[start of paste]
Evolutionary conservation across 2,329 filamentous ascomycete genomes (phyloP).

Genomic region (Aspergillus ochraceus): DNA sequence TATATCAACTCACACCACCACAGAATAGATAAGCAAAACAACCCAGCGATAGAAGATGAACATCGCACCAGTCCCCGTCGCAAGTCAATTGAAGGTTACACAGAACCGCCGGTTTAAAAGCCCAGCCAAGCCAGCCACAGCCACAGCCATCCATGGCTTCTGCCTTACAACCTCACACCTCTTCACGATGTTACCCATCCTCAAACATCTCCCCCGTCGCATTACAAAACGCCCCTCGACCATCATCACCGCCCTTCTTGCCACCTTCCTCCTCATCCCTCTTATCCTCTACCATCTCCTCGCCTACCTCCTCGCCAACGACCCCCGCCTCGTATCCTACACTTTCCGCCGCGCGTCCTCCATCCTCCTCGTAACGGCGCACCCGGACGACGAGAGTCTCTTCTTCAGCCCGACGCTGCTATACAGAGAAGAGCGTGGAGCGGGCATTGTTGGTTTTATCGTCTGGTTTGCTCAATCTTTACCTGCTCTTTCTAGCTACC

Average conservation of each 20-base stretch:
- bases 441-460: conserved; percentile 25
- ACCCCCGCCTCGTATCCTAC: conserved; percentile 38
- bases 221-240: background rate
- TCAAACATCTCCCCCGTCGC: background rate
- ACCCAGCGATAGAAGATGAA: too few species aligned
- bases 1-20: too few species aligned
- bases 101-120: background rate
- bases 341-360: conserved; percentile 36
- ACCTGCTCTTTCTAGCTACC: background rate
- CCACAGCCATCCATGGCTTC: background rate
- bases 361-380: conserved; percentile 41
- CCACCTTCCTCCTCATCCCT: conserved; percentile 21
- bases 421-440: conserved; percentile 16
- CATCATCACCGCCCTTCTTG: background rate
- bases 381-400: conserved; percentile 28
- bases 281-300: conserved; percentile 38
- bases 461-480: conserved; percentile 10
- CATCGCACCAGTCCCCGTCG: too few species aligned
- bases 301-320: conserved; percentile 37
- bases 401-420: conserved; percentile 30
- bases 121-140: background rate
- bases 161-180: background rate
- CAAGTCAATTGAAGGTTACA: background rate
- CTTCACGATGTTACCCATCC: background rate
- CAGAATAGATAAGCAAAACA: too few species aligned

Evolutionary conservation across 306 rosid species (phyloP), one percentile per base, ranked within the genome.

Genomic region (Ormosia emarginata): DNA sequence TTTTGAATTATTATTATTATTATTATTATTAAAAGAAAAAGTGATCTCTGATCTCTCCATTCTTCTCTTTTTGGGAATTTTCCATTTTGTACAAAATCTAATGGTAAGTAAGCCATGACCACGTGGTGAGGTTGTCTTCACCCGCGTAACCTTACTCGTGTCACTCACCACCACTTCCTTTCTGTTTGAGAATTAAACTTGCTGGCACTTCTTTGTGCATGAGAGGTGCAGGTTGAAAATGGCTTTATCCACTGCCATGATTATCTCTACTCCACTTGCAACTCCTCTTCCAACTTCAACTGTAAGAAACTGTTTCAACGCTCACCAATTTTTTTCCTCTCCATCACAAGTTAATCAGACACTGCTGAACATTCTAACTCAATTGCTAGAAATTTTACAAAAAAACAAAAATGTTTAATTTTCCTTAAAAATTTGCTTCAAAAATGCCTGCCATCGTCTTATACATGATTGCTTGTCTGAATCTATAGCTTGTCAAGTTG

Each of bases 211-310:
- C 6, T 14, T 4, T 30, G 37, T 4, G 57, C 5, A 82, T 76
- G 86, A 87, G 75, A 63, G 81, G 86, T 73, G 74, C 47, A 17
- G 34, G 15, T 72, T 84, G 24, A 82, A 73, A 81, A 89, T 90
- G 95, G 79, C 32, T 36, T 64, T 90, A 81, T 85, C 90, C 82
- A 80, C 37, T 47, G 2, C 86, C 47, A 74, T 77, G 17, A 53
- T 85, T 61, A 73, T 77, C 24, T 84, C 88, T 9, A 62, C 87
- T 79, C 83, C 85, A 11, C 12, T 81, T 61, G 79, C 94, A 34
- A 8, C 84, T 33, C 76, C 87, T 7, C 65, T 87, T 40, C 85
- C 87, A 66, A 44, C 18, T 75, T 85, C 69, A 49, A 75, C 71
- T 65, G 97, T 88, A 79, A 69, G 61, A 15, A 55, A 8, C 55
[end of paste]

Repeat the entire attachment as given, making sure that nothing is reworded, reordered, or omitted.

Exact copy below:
Evolutionary conservation across 2,329 filamentous ascomycete genomes (phyloP).

Genomic region (Aspergillus ochraceus): DNA sequence TATATCAACTCACACCACCACAGAATAGATAAGCAAAACAACCCAGCGATAGAAGATGAACATCGCACCAGTCCCCGTCGCAAGTCAATTGAAGGTTACACAGAACCGCCGGTTTAAAAGCCCAGCCAAGCCAGCCACAGCCACAGCCATCCATGGCTTCTGCCTTACAACCTCACACCTCTTCACGATGTTACCCATCCTCAAACATCTCCCCCGTCGCATTACAAAACGCCCCTCGACCATCATCACCGCCCTTCTTGCCACCTTCCTCCTCATCCCTCTTATCCTCTACCATCTCCTCGCCTACCTCCTCGCCAACGACCCCCGCCTCGTATCCTACACTTTCCGCCGCGCGTCCTCCATCCTCCTCGTAACGGCGCACCCGGACGACGAGAGTCTCTTCTTCAGCCCGACGCTGCTATACAGAGAAGAGCGTGGAGCGGGCATTGTTGGTTTTATCGTCTGGTTTGCTCAATCTTTACCTGCTCTTTCTAGCTACC

Average conservation of each 20-base stretch:
- bases 441-460: conserved; percentile 25
- ACCCCCGCCTCGTATCCTAC: conserved; percentile 38
- bases 221-240: background rate
- TCAAACATCTCCCCCGTCGC: background rate
- ACCCAGCGATAGAAGATGAA: too few species aligned
- bases 1-20: too few species aligned
- bases 101-120: background rate
- bases 341-360: conserved; percentile 36
- ACCTGCTCTTTCTAGCTACC: background rate
- CCACAGCCATCCATGGCTTC: background rate
- bases 361-380: conserved; percentile 41
- CCACCTTCCTCCTCATCCCT: conserved; percentile 21
- bases 421-440: conserved; percentile 16
- CATCATCACCGCCCTTCTTG: background rate
- bases 381-400: conserved; percentile 28
- bases 281-300: conserved; percentile 38
- bases 461-480: conserved; percentile 10
- CATCGCACCAGTCCCCGTCG: too few species aligned
- bases 301-320: conserved; percentile 37
- bases 401-420: conserved; percentile 30
- bases 121-140: background rate
- bases 161-180: background rate
- CAAGTCAATTGAAGGTTACA: background rate
- CTTCACGATGTTACCCATCC: background rate
- CAGAATAGATAAGCAAAACA: too few species aligned

Evolutionary conservation across 306 rosid species (phyloP), one percentile per base, ranked within the genome.

Genomic region (Ormosia emarginata): DNA sequence TTTTGAATTATTATTATTATTATTATTATTAAAAGAAAAAGTGATCTCTGATCTCTCCATTCTTCTCTTTTTGGGAATTTTCCATTTTGTACAAAATCTAATGGTAAGTAAGCCATGACCACGTGGTGAGGTTGTCTTCACCCGCGTAACCTTACTCGTGTCACTCACCACCACTTCCTTTCTGTTTGAGAATTAAACTTGCTGGCACTTCTTTGTGCATGAGAGGTGCAGGTTGAAAATGGCTTTATCCACTGCCATGATTATCTCTACTCCACTTGCAACTCCTCTTCCAACTTCAACTGTAAGAAACTGTTTCAACGCTCACCAATTTTTTTCCTCTCCATCACAAGTTAATCAGACACTGCTGAACATTCTAACTCAATTGCTAGAAATTTTACAAAAAAACAAAAATGTTTAATTTTCCTTAAAAATTTGCTTCAAAAATGCCTGCCATCGTCTTATACATGATTGCTTGTCTGAATCTATAGCTTGTCAAGTTG

Each of bases 211-310:
- C 6, T 14, T 4, T 30, G 37, T 4, G 57, C 5, A 82, T 76
- G 86, A 87, G 75, A 63, G 81, G 86, T 73, G 74, C 47, A 17
- G 34, G 15, T 72, T 84, G 24, A 82, A 73, A 81, A 89, T 90
- G 95, G 79, C 32, T 36, T 64, T 90, A 81, T 85, C 90, C 82
- A 80, C 37, T 47, G 2, C 86, C 47, A 74, T 77, G 17, A 53
- T 85, T 61, A 73, T 77, C 24, T 84, C 88, T 9, A 62, C 87
- T 79, C 83, C 85, A 11, C 12, T 81, T 61, G 79, C 94, A 34
- A 8, C 84, T 33, C 76, C 87, T 7, C 65, T 87, T 40, C 85
- C 87, A 66, A 44, C 18, T 75, T 85, C 69, A 49, A 75, C 71
- T 65, G 97, T 88, A 79, A 69, G 61, A 15, A 55, A 8, C 55